Ways to Identify Your Target Market

When it comes to marketing, it can be crucial to define and identify your target market. Defining your market has several benefits but it can be a challenge. As you narrow your marketing strategy, consider your primary expertise. If you and your staff have become familiar with the cleaning and maintenance needs of specific industries, this can provide a focus and your collective knowledge can help streamline training. Referrals can come as you build your reputation within an industry sector as companies within a given industry tend to know each other.

Identifying your area of focus takes some honest reflection on your strengths and weaknesses, likes and dislikes. Begin by considering these points:

One of the first ways to determine your target market is to decide what types of clients you don’t want to have. For instance, a cleaning contractor in Northern California was quite excited when he learned he had won the contract to clean many dialysis centers.  However, even though the account paid well, he underestimated how involved the cleaning was in these centers. This was complicated by the fact that the people using dialysis centers are often quite ill. Ineffective cleaning could impact their health. Today he says he would never clean this type of medical facility again.

Related to this is just the opposite: what types of clients do you want to have, and which industries do you want to serve?  One cleaning contractor I knew specialized in cleaning small- to mid-sized banks.  He knew what they expected as to insurance and bonding requirements. His staff was well-trained in the cleaning needs of banks, and for the most part, banks were well-paying, long-term clients.  His market strategy focused almost entirely on attaining bank customers, and he was quite successful.

Other ways to determine your target market include the following:

Check out your competition.  If some of your key competitors are all targeting the same types of clients in the same industries, it probably would be a good idea to find another target.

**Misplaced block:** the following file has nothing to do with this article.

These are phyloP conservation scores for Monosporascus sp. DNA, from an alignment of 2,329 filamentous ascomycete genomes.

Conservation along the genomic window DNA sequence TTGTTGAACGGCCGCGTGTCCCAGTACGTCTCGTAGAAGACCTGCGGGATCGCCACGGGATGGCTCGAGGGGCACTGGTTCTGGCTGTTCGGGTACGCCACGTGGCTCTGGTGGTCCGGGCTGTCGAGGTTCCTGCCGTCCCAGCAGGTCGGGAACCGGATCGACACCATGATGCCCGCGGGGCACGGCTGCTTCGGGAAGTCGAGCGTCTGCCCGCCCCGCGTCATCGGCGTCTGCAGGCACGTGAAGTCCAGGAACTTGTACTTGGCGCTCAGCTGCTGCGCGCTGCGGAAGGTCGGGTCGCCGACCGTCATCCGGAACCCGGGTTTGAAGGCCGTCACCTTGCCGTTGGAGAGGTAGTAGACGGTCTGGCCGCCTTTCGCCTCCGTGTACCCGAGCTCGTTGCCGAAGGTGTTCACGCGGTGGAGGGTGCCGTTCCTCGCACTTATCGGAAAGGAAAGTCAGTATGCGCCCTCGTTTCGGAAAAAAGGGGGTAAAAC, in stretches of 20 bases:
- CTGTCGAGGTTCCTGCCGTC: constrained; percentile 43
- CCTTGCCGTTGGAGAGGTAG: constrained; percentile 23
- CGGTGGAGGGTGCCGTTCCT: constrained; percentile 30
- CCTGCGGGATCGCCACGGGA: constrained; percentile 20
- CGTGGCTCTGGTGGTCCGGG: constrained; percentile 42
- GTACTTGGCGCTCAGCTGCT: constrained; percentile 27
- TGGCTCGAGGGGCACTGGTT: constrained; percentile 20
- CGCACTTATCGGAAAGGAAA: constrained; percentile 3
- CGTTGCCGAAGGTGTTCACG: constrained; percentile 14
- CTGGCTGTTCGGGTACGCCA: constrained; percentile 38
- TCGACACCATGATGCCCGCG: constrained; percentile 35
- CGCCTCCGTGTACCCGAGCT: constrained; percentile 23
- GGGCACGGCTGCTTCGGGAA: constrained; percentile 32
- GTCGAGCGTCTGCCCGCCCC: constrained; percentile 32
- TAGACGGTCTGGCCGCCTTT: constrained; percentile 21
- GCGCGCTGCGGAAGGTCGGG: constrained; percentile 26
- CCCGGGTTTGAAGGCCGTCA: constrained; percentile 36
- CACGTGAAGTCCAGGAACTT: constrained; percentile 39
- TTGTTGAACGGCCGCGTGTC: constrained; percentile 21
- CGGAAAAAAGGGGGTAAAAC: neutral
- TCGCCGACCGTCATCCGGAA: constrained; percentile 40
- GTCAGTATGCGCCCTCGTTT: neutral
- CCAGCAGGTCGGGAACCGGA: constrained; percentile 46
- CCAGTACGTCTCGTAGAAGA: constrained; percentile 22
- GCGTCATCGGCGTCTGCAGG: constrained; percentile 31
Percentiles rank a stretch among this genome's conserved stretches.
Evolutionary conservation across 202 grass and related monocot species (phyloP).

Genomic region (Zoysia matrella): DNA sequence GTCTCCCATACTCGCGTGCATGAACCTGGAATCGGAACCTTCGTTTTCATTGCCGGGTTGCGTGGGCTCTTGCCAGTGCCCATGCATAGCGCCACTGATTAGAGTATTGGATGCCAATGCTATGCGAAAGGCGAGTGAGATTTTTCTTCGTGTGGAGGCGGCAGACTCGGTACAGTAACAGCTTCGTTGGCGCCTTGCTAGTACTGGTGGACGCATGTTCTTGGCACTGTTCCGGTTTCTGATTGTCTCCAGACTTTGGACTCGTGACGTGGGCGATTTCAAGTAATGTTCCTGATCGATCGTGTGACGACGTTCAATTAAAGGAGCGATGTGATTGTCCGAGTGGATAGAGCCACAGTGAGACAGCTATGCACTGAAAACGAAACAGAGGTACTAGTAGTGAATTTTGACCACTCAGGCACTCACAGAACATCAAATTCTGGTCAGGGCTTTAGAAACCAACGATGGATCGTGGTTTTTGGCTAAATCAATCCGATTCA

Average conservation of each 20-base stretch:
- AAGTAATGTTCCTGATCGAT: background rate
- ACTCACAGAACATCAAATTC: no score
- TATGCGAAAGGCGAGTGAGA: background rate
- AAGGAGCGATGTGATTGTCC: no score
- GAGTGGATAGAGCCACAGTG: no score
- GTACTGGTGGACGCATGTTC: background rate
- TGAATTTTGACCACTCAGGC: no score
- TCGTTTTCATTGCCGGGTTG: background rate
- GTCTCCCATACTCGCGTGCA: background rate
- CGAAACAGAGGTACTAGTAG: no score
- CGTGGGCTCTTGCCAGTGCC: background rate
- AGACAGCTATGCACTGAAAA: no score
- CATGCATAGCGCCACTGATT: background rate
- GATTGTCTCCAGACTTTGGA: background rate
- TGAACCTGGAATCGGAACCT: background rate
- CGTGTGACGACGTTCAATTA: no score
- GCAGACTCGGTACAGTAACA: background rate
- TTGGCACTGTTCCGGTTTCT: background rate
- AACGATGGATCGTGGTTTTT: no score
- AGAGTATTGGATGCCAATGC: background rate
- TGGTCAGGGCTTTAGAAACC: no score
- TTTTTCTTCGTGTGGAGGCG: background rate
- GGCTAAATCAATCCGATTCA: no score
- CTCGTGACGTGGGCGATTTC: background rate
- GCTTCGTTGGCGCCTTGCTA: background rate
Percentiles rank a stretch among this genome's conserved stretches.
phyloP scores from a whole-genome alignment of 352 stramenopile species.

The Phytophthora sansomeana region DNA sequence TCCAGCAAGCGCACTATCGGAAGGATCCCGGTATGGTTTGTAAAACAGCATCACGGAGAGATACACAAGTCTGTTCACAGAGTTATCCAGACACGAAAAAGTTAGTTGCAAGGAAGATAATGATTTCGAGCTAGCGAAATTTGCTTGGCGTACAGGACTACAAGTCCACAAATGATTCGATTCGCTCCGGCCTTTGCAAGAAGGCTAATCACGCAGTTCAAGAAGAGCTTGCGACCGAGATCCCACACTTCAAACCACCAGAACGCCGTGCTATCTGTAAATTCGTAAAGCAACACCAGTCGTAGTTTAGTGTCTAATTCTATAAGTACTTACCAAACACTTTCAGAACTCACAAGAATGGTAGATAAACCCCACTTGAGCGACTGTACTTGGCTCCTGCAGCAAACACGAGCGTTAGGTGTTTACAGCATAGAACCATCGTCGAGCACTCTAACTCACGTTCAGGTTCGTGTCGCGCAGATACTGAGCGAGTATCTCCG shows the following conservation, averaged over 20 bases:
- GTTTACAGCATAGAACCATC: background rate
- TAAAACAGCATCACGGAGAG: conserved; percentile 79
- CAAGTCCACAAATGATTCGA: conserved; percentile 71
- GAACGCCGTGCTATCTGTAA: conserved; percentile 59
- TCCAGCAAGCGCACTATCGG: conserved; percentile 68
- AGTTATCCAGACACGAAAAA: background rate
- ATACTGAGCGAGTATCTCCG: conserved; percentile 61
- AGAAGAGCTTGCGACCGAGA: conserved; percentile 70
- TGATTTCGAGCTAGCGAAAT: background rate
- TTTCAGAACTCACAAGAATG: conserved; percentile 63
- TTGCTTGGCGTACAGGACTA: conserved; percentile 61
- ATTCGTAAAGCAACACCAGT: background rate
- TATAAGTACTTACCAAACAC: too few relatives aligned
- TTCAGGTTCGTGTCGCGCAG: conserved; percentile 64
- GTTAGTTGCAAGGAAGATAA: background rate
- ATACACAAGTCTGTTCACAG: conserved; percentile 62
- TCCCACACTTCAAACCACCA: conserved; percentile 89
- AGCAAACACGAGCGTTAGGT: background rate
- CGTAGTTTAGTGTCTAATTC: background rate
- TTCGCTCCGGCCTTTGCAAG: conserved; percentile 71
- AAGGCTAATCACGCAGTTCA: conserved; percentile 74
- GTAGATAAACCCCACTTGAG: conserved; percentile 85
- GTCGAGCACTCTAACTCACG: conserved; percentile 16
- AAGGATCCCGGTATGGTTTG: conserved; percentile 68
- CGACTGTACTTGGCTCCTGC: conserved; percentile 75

Choose the demographics.  We mentioned in another blog that one Atlanta contractor only selected customers within a 10-mile radius of her home.  This can actually be a very effective marketing strategy.  Having clients all over a city can lead to problems.  It’s usually better to focus your customer base in specific areas.

Let your staff decide.  In one case, a cleaning contractor hired several people that preferred to work early in the morning.  While most commercial facilities are cleaned in the evening, after business hours, he found that most retailers in his area wanted their stores cleaned before 10 am.  She started target marketing retailers and was quite successful.

Pay attention to trends.  In the past few years, many Californians have been moving to surrounding states such as Idaho and Utah.  As a result, the real estate industry in these states has grown significantly, much faster than in previous years.  Major real estate companies have been opening up multiple locations to attend to the real estate needs of these new citizens.  Cleaning contractors that added real estate offices to their target market likely made a very lucrative decision.

For hands-on consulting to help you build your contract cleaning business, call Ron at 650-315-8933